In January 1896, five years after composing his Stabat mater dolorosa for male choir in ’s-Hertogenbosch (see RC 22), Diepenbrock – who was back in Amsterdam – completed the piece by setting the missing strophes 6 and 7 to music. At the same time he arranged the work for mixed choir
because I thought it would be too difficult for a male choir and because the chromaticism would be condemned by the advocates of the strict style. (BD III:273) To Mgr. J.A.S. van Schaik (see RC 27) Diepenbrock described his motive for this revision as apprehension about
the heaviness and monotony of such a long composition for male voices. He had female voices in mind for the soprano and alto parts, as he did not think boys’ voices were capable of
expressing in any way the heartrending emotion that permeates the poem. (BD III:50)
When completing the text, he based himself on the Le Latin mystique. Les poètes de l’antiphonaire et la symbolique au moyen âge by Remy de Gourmont [see RC 22]. Diepenbrock mentioned this source when in February 1904 he once again explained his choice of text to his friend J.C. Hol, a former Latin and Greek pupil who was to write an article about his music:
As far as I know the text of my Stab. Mater is the authentic one from the Cura Urbani VIII. ad recentiorem venustatem redactum. It can be found in old Antwerp missals. The ‘official’ text of the Graduale of Pustet as well as the one of Solesmes are botched Renaissance texts on the same tune as the music in the [Editio] Medicaea . Most of it I derived from a book by R. de Gourmont, Le latin mystique, but I would expect the resemblance to the old text as used by Palestrina to be great. (BD IV:187)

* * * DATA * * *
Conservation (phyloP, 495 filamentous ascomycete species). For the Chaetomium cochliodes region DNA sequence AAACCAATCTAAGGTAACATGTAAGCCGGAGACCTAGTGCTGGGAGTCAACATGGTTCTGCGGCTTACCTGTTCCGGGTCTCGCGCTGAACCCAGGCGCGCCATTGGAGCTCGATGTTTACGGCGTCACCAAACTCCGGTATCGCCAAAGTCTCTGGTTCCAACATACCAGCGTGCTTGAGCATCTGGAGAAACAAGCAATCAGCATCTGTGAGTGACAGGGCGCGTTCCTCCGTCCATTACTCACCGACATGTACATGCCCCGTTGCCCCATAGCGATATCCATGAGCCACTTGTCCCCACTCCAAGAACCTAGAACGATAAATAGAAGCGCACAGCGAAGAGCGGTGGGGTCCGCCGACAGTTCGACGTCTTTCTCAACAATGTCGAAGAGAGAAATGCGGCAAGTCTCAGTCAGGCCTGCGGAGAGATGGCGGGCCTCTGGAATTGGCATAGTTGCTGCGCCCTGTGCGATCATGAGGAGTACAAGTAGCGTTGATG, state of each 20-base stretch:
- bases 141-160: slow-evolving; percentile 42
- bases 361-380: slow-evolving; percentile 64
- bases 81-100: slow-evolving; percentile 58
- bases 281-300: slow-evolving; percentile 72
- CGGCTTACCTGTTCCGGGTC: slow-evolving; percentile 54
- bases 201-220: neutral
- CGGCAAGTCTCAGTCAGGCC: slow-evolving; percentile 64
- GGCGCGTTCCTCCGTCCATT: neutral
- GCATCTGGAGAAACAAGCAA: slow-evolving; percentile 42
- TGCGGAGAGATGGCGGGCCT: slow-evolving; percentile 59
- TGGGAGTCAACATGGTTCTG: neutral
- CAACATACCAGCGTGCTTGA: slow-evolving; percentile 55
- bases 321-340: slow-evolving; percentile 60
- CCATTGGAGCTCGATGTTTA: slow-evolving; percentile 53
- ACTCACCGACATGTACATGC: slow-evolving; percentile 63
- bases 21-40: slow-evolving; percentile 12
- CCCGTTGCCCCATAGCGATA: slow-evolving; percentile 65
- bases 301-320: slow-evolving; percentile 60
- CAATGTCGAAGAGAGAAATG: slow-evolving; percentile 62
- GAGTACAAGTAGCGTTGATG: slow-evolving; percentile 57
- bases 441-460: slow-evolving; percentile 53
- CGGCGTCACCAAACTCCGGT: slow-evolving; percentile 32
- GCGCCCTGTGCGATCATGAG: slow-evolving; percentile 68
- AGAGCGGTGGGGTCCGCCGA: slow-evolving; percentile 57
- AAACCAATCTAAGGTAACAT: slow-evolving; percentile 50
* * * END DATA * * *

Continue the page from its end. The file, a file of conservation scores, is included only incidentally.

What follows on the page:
As documentation Diepenbrock gave his manuscript to Hol. On that occasion he called the Stabat mater dolorosa
one of my best works, although that what is in it will not easily be revealed. (BD IV:161)
On Good Friday, 3 April 1896 the complete version for mixed choir was premiered in the New Lutheran or Koepelkerk in Amsterdam by the Klein-Koor a Cappella conducted by Anton Averkamp. Aaltje Noordewier-Reddingius and Cato Loman sang the solo parts. Diepenbrock’s work was preceded by Improperia motets by Palestrina and da Vittoria. The premiere received a lot of attention from the press. Despite the choir’s mediocre preparations –
The rehearsals have been short and sloppy, Diepenbrock wrote to his friend Charles Smulders (BD II:412) – authorities such as Daniël de Lange, Simon van Milligen and Hugo Nolthenius were positive.
In April 1898 the composition was published by De Algemeene Muziekhandel in Amsterdam, with a dedication to Anton Averkamp. Three months later the Stabat mater speciosa (RC 35) came out, too. Both publications had an unusual appearance: its size of 11 x 23 cm and the calligraphed title page with a decorative edge – like for the Missa (RC 27), the lithography was done by Antoon Derkinderen – evoke associations with fifteenth-century part books. Averkamp performed the work many times.